I spent 10 minutes in transition before heading out on the first loop of the 3-loop bike course. My race plan called for taking it easy out to the turnaround on loop 1. I wanted to give my body a chance to recover from the swim. The elevation headed outbound is a very slight incline, barely noticeable, until 4-5 miles from the turnaround. At that point, you climb the side of a small mountain before looping back. Coming back down the mountain was fun. Gave a few good strokes, then coasted up to over 30 mph until it flattened out. I made the first loop in good time, but then the winds kicked in. We had a 16 mph wind that blew at our backs on the climb, which helps a little, but it eliminated most of the advantage of the downhill. I barely got the bike up to 25 mph on loops 2 and 3. Still, I finished with my legs still in pretty good shape. The interesting thing is that during an Ironman, you have to eat throughout the bike and run portions of the race to maintain energy. Every twenty minutes, I took in 100 calories. This was actually one of my fears, that my stomach would give up and I wouldn’t be able to eat. But as with my fears of failure with my writing, those worries were unfounded, and I cruised through all 112 miles. Expected time: 6 hours. Actual time: 6:04.

After an 8-minute transition, I hit the run. The first thing I noticed was that my lower back was very displeased with my decision to spend 6 hours on my bike. The pain went away after a few miles. But what didn’t get better was my stomach. I couldn’t eat once I started running. So I held back, afraid I would run out of energy and end up bonking. After the first of the 2 loops, I started drinking cola and chicken broth at the aid stations, which helped. I was a bit overly cautious with my speed, as I found out near the end. After 5 miles, I started walking the aid stations and some of the steeper uphill portions, although I ran through the last 2 stations before the finish. After passing mile 25, I picked up the pace a bit, and again at mile 26. Then I looked up and saw the building that I knew was right in front of the finish line. I had maybe 200-300 yards left. I picked it up to a dead sprint, only slowing down near the finish. I heard Mike Reilly (the voice of Ironman) call out my name–mispronounced, of course –and crossed the line. Later, I downloaded the info from my watch. During that short sprint near the end, I put up a 4:52 mile pace. Might want to spread that out across all 26.2 miles next time! My expected time was five hours, and I finished it in 4:51. With an overall goal of 13 hours, I managed 12 hours and 43 minutes. Success!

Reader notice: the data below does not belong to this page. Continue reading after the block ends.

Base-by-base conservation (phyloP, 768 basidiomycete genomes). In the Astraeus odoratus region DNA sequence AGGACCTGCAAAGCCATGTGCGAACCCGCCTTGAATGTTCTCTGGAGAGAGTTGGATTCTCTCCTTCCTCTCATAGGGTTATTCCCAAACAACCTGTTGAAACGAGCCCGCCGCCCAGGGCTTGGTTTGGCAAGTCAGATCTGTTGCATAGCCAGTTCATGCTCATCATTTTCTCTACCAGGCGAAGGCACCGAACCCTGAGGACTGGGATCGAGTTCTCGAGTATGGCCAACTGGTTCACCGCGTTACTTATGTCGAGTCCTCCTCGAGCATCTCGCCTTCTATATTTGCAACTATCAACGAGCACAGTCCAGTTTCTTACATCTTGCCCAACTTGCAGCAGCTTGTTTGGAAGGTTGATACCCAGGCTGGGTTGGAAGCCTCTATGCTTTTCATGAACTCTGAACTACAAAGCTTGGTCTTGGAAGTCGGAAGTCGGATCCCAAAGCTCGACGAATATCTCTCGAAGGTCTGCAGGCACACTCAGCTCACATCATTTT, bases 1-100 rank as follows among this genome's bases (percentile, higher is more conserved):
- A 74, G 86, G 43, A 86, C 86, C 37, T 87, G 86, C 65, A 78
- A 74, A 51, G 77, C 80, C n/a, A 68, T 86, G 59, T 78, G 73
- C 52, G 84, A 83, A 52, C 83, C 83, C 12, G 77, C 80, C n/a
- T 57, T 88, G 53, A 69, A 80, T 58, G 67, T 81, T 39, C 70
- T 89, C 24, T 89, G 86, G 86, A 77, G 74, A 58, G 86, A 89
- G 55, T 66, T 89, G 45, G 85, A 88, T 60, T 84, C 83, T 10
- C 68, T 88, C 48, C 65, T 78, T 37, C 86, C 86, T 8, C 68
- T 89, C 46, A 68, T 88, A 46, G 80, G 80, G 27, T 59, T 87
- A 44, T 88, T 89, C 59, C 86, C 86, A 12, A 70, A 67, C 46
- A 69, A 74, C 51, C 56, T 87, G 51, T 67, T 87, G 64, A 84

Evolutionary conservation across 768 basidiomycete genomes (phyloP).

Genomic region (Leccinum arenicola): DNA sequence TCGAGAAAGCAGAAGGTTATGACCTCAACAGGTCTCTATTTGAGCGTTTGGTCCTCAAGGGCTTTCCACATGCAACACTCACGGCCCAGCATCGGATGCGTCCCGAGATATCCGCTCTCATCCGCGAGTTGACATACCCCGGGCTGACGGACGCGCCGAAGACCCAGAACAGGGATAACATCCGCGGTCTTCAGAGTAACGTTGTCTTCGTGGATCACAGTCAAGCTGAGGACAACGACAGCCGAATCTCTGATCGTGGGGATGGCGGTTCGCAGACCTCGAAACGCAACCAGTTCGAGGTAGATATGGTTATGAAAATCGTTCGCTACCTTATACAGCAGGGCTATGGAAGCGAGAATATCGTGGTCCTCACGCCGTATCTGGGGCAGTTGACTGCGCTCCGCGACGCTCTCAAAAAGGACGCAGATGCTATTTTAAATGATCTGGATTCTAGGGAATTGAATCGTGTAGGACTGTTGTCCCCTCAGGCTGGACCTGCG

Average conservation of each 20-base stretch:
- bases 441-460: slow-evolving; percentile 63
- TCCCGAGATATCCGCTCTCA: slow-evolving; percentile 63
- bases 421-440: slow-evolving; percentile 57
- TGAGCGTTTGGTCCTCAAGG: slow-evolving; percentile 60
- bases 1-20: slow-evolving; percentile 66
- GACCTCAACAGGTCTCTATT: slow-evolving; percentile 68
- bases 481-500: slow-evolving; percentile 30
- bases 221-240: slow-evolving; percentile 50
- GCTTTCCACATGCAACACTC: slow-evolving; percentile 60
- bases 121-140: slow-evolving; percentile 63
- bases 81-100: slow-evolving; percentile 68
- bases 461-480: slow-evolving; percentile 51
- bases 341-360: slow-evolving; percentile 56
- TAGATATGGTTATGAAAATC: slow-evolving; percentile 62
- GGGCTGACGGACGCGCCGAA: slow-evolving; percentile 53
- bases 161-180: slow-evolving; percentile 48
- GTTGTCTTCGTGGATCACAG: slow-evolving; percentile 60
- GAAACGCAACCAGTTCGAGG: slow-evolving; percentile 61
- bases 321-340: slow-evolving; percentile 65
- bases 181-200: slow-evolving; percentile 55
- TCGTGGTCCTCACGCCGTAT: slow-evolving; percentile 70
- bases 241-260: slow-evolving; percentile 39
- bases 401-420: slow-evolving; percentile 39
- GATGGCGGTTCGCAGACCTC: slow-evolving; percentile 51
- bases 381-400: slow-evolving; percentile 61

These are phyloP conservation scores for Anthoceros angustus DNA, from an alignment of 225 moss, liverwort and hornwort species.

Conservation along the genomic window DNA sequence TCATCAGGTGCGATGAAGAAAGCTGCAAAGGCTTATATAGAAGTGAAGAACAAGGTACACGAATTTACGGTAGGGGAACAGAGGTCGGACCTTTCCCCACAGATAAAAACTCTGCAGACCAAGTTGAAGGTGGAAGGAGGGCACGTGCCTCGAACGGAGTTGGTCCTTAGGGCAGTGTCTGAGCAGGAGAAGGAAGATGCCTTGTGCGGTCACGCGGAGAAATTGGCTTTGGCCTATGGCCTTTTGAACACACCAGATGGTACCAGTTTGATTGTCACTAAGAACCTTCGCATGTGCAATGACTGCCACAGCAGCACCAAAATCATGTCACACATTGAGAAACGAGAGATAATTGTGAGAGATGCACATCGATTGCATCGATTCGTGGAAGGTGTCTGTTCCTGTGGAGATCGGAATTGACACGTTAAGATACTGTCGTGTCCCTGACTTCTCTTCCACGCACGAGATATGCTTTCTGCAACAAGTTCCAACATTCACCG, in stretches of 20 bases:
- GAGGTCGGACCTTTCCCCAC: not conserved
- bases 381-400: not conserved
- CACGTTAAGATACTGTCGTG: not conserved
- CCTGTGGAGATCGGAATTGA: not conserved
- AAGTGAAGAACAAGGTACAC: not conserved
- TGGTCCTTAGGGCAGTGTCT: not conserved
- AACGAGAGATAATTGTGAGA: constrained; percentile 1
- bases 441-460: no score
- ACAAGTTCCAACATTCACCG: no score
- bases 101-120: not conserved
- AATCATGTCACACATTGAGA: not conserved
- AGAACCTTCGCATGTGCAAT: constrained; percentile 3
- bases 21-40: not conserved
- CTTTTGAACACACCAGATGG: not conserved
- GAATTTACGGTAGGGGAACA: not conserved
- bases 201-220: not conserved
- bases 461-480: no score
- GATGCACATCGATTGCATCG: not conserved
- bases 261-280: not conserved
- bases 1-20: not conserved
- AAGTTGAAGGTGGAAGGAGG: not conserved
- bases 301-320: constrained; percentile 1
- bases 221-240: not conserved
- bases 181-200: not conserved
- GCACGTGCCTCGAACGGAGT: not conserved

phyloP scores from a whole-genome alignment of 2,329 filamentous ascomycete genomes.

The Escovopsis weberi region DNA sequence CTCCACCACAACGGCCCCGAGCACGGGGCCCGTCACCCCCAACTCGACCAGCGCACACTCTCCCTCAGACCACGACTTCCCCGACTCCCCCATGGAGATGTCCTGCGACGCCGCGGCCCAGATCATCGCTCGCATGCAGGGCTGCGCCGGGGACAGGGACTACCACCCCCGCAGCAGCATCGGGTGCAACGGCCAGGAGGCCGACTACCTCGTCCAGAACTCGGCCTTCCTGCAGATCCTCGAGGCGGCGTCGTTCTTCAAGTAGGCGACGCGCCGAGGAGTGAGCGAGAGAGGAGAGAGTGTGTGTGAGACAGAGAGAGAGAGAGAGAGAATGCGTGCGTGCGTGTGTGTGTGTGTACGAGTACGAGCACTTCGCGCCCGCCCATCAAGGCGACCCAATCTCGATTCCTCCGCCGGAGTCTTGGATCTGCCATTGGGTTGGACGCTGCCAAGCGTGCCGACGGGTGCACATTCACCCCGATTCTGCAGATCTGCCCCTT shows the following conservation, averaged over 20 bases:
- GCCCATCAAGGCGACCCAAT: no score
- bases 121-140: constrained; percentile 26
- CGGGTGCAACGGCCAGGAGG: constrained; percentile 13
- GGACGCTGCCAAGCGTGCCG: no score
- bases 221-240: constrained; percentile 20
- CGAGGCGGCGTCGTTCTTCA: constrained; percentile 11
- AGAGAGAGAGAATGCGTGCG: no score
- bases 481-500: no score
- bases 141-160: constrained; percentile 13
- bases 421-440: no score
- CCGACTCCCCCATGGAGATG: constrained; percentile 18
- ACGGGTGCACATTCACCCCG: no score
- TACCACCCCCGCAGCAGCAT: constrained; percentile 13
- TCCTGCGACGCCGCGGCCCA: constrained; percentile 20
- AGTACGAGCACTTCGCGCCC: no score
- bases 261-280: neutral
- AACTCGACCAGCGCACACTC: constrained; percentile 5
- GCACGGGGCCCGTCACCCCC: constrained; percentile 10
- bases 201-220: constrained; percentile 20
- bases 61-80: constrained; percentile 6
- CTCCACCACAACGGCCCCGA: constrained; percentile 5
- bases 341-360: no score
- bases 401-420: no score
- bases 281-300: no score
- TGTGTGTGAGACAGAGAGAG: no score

The aftermath wasn’t even close to what I expected. Of course I was sore and tired that night, and had trouble eating. I slept badly, because the pain in my legs kept waking me up. The next day was a lot better, with only minor soreness. Jill and I climbed the small mountain behind our hotel Monday afternoon. By Wednesday, I was pain-free. I never saw that one coming!

Future plans: I’m not done with racing Ironman. I probably won’t do one in 2014, but I have a few on my radar. To me, Ironman and writing find another parallel here. Just because I got a book published didn’t mean I was ready to stop writing. And finishing my first Ironman is only the first step in a long journey.

Now for the tattoo…

–Scott